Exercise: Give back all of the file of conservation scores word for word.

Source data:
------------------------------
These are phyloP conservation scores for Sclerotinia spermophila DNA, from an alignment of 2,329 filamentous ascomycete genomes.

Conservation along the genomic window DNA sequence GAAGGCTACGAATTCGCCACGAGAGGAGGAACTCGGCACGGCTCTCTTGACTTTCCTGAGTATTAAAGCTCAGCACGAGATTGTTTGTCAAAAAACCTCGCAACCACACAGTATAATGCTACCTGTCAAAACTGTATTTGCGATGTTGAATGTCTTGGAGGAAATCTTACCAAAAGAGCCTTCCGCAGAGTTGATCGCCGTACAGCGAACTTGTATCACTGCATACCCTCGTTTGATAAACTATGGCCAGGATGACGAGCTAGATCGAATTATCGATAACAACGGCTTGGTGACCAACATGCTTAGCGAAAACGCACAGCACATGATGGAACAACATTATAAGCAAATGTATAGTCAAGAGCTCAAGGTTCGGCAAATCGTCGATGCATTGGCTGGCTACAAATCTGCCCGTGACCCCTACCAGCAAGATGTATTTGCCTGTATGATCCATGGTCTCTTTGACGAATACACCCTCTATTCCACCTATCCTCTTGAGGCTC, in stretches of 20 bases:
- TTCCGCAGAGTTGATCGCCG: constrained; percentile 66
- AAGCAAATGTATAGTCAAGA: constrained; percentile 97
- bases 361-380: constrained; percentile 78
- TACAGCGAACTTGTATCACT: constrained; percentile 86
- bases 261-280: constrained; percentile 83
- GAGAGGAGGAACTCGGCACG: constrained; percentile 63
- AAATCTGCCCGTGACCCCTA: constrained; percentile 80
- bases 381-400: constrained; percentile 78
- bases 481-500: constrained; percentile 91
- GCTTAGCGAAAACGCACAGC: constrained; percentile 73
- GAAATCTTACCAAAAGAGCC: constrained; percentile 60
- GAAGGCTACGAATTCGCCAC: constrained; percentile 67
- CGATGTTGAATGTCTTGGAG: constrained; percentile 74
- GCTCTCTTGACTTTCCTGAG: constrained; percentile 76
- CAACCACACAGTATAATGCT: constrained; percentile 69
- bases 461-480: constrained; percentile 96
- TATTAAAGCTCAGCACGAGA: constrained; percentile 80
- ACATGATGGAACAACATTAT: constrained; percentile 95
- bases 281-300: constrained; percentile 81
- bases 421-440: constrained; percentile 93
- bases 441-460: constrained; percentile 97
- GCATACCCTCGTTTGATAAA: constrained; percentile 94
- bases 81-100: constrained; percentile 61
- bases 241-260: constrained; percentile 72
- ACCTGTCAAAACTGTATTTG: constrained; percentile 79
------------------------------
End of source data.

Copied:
These are phyloP conservation scores for Sclerotinia spermophila DNA, from an alignment of 2,329 filamentous ascomycete genomes.

Conservation along the genomic window DNA sequence GAAGGCTACGAATTCGCCACGAGAGGAGGAACTCGGCACGGCTCTCTTGACTTTCCTGAGTATTAAAGCTCAGCACGAGATTGTTTGTCAAAAAACCTCGCAACCACACAGTATAATGCTACCTGTCAAAACTGTATTTGCGATGTTGAATGTCTTGGAGGAAATCTTACCAAAAGAGCCTTCCGCAGAGTTGATCGCCGTACAGCGAACTTGTATCACTGCATACCCTCGTTTGATAAACTATGGCCAGGATGACGAGCTAGATCGAATTATCGATAACAACGGCTTGGTGACCAACATGCTTAGCGAAAACGCACAGCACATGATGGAACAACATTATAAGCAAATGTATAGTCAAGAGCTCAAGGTTCGGCAAATCGTCGATGCATTGGCTGGCTACAAATCTGCCCGTGACCCCTACCAGCAAGATGTATTTGCCTGTATGATCCATGGTCTCTTTGACGAATACACCCTCTATTCCACCTATCCTCTTGAGGCTC, in stretches of 20 bases:
- TTCCGCAGAGTTGATCGCCG: constrained; percentile 66
- AAGCAAATGTATAGTCAAGA: constrained; percentile 97
- bases 361-380: constrained; percentile 78
- TACAGCGAACTTGTATCACT: constrained; percentile 86
- bases 261-280: constrained; percentile 83
- GAGAGGAGGAACTCGGCACG: constrained; percentile 63
- AAATCTGCCCGTGACCCCTA: constrained; percentile 80
- bases 381-400: constrained; percentile 78
- bases 481-500: constrained; percentile 91
- GCTTAGCGAAAACGCACAGC: constrained; percentile 73
- GAAATCTTACCAAAAGAGCC: constrained; percentile 60
- GAAGGCTACGAATTCGCCAC: constrained; percentile 67
- CGATGTTGAATGTCTTGGAG: constrained; percentile 74
- GCTCTCTTGACTTTCCTGAG: constrained; percentile 76
- CAACCACACAGTATAATGCT: constrained; percentile 69
- bases 461-480: constrained; percentile 96
- TATTAAAGCTCAGCACGAGA: constrained; percentile 80
- ACATGATGGAACAACATTAT: constrained; percentile 95
- bases 281-300: constrained; percentile 81
- bases 421-440: constrained; percentile 93
- bases 441-460: constrained; percentile 97
- GCATACCCTCGTTTGATAAA: constrained; percentile 94
- bases 81-100: constrained; percentile 61
- bases 241-260: constrained; percentile 72
- ACCTGTCAAAACTGTATTTG: constrained; percentile 79